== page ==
The newest addition to Denver’s cultural landscape is opening with a series of events this week; the Museum of Contemporary Art Denver (MCAD) building is the first designed by David Adjaye to be built in the United States, and it is a jewel, and serves as a fascinating counterpoint to the Libeskind addition to the Denver Art Museum.
The building is still very much under construction, but Hadley and I have had the chance to see it a couple of times, first in a hardhat tour and then last evening at a members reception. Here’s a photo she took of the building exterior from a couple days ago:
Where the Libeskind is muscularity and gesture, the Adjaye is functionality and grace â€“ the MCAD is unassuming with its square frame and translucent skin, inside it holds a surprising amount of exhibition space very efficiently organized. Once you enter the building, it feels that the outer walls serve as a shell around two separate spaces, each set on a slight angle from the primary grid. Within these there are openings that slice the space in slight diagonals.
The opening exhibitions are appropriately diverse, with the largest gallery dedicated to the work of David Altmejd of Canada. I snapped a couple of phone photos last night of his installation; with its fractured reflections and creatures looking like something out of the transformers movie, it may not be the richest in terms of meaning, but it’s an impressive presentation in any case.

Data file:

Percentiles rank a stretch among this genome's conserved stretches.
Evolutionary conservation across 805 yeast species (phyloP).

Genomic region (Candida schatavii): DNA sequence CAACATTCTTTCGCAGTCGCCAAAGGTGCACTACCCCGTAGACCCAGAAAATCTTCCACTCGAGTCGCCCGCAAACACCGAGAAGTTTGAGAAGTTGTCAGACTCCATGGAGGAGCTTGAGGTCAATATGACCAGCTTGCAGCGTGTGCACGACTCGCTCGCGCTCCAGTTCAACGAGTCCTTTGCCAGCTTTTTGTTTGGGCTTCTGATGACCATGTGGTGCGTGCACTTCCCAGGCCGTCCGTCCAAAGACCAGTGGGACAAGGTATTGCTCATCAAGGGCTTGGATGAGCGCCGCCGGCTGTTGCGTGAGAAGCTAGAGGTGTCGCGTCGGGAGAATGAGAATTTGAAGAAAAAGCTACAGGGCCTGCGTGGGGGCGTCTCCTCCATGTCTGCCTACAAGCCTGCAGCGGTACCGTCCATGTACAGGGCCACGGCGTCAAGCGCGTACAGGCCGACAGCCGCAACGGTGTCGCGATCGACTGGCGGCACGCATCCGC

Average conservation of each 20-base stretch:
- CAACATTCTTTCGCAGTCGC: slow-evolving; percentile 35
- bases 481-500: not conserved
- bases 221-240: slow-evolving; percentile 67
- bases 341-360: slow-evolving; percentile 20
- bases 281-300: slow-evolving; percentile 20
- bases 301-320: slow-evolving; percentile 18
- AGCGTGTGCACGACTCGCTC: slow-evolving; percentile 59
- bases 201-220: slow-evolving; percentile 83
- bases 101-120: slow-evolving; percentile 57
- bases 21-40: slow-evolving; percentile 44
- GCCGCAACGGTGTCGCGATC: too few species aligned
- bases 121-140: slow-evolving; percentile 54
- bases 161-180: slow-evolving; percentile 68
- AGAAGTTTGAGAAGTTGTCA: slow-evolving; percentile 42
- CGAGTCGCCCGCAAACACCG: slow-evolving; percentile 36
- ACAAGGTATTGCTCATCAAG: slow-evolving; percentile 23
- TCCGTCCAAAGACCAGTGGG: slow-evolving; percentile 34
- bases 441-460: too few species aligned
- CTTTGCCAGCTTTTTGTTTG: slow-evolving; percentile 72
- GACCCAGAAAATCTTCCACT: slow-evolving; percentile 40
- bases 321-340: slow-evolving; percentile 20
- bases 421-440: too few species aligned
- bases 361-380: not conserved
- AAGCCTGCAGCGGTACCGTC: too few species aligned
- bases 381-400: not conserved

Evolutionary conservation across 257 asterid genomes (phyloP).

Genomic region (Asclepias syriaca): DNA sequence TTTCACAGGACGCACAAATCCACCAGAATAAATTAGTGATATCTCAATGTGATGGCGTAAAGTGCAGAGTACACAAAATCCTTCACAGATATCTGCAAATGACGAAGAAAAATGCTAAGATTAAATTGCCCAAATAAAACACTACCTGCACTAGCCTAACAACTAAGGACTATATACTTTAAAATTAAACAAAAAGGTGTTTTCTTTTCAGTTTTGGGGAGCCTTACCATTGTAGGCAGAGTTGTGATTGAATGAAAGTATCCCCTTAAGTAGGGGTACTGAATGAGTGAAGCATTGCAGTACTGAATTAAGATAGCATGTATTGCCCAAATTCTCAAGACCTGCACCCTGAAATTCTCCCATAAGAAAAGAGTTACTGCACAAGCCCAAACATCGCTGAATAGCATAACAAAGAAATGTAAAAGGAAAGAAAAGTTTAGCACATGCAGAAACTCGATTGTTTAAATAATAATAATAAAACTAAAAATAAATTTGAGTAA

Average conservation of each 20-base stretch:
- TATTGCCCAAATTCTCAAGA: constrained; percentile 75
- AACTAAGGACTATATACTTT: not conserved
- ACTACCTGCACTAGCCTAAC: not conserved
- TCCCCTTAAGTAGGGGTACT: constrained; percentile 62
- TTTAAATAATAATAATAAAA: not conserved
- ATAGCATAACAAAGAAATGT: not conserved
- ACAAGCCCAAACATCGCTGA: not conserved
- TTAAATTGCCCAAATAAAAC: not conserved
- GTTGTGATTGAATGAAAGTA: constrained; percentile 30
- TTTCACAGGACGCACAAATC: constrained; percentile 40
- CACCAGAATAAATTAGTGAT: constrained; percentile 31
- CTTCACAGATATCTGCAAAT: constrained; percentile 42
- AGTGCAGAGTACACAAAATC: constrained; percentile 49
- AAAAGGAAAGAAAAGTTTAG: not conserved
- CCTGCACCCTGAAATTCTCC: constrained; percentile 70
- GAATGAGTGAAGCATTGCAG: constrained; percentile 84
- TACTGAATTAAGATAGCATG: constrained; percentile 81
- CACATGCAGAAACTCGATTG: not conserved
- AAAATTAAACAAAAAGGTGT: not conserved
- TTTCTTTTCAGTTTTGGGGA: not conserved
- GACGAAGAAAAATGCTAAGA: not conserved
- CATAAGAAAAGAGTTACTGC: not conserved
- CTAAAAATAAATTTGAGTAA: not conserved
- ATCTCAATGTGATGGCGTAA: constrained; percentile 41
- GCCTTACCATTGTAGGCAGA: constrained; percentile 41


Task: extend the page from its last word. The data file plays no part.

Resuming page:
It’s unfortunate that the building wasn’t open a couple of weeks earlier – I heard from a number of attendees at the AIGA National Conference that they were hoping to get to see the space. Nonetheless, having a notable space dedicated to the presentation of contemporary work bodes well for Denver’s maturing art and design community.
And, we’re looking forward to making use of the members cafe on the rooftop, which also includes some gardens planted by Karla Dakin. The gardens were built and planted at Ironton, and then hoisted to the roof by crane. Hadley took some photos and turned it into this charming animation:
Thanks to Andy Bosselman for youtubing it.